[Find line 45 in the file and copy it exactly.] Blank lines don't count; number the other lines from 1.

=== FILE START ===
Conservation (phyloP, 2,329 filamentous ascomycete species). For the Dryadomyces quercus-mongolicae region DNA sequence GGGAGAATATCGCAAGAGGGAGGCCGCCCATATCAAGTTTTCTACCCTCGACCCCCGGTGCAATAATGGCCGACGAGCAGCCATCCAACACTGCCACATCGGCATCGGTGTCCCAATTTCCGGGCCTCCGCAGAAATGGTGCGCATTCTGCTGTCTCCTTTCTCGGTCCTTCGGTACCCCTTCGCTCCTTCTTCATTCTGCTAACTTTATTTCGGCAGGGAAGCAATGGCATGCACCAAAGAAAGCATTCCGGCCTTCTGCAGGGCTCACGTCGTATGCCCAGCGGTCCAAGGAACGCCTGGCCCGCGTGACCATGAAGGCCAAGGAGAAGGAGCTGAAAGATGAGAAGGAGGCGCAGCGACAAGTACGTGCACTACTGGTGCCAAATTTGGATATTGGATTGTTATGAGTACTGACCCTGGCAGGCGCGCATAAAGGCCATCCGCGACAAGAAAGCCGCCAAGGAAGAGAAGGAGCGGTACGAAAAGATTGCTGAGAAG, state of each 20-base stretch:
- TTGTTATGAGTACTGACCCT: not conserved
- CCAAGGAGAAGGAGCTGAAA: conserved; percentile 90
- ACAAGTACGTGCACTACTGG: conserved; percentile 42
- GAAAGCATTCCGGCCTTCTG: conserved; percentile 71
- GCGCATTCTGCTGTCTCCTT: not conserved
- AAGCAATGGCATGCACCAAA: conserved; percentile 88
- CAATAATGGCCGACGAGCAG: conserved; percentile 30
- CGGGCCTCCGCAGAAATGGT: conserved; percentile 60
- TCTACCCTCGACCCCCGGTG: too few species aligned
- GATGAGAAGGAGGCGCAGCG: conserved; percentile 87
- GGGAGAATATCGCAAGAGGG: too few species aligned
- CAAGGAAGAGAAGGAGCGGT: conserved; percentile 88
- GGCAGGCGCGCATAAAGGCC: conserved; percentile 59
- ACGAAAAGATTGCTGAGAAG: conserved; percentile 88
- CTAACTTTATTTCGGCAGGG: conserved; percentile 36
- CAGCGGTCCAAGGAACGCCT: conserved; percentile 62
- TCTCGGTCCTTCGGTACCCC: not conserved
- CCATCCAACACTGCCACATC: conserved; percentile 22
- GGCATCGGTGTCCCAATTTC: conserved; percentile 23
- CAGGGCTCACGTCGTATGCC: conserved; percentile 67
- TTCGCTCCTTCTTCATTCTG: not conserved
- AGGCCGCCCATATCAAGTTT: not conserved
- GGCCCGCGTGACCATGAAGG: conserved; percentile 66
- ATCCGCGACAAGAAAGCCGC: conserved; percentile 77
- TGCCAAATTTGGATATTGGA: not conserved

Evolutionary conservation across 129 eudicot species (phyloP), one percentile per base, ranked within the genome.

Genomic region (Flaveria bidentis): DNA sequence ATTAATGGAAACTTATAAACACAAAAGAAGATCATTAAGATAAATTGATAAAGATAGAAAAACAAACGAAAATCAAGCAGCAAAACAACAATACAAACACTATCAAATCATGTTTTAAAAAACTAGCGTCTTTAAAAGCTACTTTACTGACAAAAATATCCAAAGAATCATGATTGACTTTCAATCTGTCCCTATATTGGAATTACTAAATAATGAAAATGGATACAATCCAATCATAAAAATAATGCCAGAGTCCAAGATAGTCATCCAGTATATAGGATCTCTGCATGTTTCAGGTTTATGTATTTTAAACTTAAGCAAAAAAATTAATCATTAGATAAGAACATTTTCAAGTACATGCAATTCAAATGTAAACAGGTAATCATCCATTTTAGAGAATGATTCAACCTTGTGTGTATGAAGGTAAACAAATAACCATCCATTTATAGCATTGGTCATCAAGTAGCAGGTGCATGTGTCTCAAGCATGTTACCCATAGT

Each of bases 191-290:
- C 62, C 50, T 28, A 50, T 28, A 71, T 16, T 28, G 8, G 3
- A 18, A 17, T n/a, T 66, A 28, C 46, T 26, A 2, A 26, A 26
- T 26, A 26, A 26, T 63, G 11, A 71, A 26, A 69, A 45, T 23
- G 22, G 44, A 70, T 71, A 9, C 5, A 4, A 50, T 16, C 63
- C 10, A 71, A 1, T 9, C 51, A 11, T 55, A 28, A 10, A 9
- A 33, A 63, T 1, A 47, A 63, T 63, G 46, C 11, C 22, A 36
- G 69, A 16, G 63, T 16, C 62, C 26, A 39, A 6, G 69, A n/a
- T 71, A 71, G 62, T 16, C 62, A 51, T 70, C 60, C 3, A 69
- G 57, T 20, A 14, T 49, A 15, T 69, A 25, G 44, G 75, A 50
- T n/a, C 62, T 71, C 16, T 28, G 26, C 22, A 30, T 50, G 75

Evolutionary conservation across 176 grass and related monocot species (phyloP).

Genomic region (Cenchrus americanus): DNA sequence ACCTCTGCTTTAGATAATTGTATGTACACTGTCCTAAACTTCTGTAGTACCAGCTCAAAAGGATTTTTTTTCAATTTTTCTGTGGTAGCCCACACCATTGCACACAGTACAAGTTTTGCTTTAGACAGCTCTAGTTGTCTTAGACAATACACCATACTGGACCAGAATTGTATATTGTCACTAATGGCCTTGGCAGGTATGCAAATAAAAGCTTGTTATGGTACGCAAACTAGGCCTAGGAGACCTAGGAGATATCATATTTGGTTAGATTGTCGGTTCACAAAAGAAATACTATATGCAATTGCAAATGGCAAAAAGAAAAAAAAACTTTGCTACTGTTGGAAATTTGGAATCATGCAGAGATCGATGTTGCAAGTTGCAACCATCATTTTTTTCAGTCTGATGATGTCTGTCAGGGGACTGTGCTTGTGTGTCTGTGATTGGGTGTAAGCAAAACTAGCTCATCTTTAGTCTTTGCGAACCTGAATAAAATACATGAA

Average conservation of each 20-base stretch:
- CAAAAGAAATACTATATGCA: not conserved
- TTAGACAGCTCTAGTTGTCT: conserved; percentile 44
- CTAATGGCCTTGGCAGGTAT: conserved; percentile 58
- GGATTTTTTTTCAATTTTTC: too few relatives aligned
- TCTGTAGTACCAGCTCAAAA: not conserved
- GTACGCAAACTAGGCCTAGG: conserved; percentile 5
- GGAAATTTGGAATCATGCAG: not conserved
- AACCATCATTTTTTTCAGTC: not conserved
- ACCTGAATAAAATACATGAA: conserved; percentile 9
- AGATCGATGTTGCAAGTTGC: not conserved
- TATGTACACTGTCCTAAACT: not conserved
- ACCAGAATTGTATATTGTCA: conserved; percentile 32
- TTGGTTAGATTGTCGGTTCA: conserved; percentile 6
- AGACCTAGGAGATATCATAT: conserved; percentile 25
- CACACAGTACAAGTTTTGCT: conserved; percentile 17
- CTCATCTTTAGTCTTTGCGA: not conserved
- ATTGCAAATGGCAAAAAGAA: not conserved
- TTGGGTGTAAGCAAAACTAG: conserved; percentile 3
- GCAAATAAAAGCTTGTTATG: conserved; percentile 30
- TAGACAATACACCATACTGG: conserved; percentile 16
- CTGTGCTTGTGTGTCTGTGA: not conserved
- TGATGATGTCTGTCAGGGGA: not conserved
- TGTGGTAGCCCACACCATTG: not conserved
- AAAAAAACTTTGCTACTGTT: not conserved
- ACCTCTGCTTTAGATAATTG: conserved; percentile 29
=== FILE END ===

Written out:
- CTAATGGCCTTGGCAGGTAT: conserved; percentile 58